St Nick’s makeover

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The Dutch connection


One thousand years after Nicholas lived, he had famously become patron saint of children – and was soon to become something like patron saint of Christmas, too. Here’s how it happened…

image
 Early 20th century, with bishop’s hat

If we fast-forward approx. 1,000 years, St Nick had become one of the most popular saints in the world, with the celeb status of St Francis and St Christopher.

Pictures were painted of St Nick, churches and babies were named after him, and the legends of his life were famous.

Nicholas had also become the patron saint of many things: children, travellers, brewers, bakers, pawnbrokers, Russia, Greece… and seafarers. That last item is important for our story, because it explains why St Nick was so popular in the Low Countries (Holland and Belgium), where people lived so close to the sea and earned their living from it.

Even though Nicholas was the patron saint of so many things, the church decided there was one more job he could usefully do. The people of northern Europe, who still believed in elves, fairies and goblins, also believed that one of the pagan gods came by night in the dead of winter to deliver them presents. The church decided that rather than abolish this superstition, St Nick could take it on.

It was in Holland that St Nick picked up the name Sinterklaas, and his feast day (December 6th) became a day when small children were given presents of gingerbread or small toys. The children left hay, carrots or turnips in their shoes for Sinterklaas’s horse, and the next morning they would find their shoes empty, and little presents left in their place.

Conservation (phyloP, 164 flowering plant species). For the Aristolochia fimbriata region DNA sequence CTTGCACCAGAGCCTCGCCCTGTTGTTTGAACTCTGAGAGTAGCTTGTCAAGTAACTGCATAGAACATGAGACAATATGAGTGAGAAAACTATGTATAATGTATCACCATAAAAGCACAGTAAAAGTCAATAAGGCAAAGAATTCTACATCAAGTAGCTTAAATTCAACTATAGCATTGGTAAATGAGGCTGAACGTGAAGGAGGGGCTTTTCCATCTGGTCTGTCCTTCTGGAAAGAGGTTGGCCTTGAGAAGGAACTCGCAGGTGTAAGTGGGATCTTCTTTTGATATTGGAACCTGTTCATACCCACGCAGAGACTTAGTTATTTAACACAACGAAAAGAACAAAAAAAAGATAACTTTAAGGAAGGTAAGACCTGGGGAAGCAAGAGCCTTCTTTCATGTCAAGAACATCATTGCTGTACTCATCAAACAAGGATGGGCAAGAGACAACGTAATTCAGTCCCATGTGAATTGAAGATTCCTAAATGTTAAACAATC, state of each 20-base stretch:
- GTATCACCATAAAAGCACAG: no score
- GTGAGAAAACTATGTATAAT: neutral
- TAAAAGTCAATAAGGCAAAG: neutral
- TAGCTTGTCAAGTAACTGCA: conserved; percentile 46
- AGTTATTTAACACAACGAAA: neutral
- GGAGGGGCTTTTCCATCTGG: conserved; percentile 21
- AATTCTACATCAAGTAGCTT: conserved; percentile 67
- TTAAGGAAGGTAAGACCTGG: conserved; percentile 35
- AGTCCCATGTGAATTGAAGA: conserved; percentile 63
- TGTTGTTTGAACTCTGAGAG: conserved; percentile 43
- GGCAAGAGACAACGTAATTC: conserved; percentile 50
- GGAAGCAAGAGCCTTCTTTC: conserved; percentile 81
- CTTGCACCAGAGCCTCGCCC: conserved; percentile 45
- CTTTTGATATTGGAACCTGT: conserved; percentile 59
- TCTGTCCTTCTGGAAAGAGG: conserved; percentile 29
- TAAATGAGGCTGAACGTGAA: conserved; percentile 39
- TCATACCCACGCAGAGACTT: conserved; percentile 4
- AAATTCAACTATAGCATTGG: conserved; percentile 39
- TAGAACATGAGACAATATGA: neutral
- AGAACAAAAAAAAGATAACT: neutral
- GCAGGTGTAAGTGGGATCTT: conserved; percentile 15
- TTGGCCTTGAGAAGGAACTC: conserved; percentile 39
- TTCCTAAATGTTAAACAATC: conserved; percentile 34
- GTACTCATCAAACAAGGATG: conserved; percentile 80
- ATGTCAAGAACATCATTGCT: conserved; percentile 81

Sinterklaas was said to give good children rewards and bad children punishments. The line, “He’s gonna find out who’s naughty and nice,” from the song, “Santa Claus is Coming to Town,” goes back a long, long way.

In those days, though, Sinterklaas was said to travel from Spain, rather than from the North Pole. Dutch children still welcome his arrival on a steamboat from Spain in mid-November, in time for his feast day on December 6th.

When the Protestant Reformation came to Europe in the 16th century, the celebration of St Nick, along with all the other saints, was banned in many Protestant countries. But by then, he had grown so popular that most people simply moved his celebration forward three weeks, so that he brought his gifts on Christmas Eve, rather than December 6th.

Next: Destination New York.

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About this module

Santa Claus, who appears all over the place at towards the end of the year, raises so many questions. Who is he? Where on earth did he come from? Why the red suit?

In this special rejesus investigation, we look at the saint behind it all, St Nick.

Written by Simon Jenkins

Categories: Lives, Biographical, Poetry, Seasonal,

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Module contents

arrow Introduction

arrow Turkish delight

arrow The Dutch connection

arrow Destination New York

arrow A visit from St Nicholas

arrow What do Christians think of Santa

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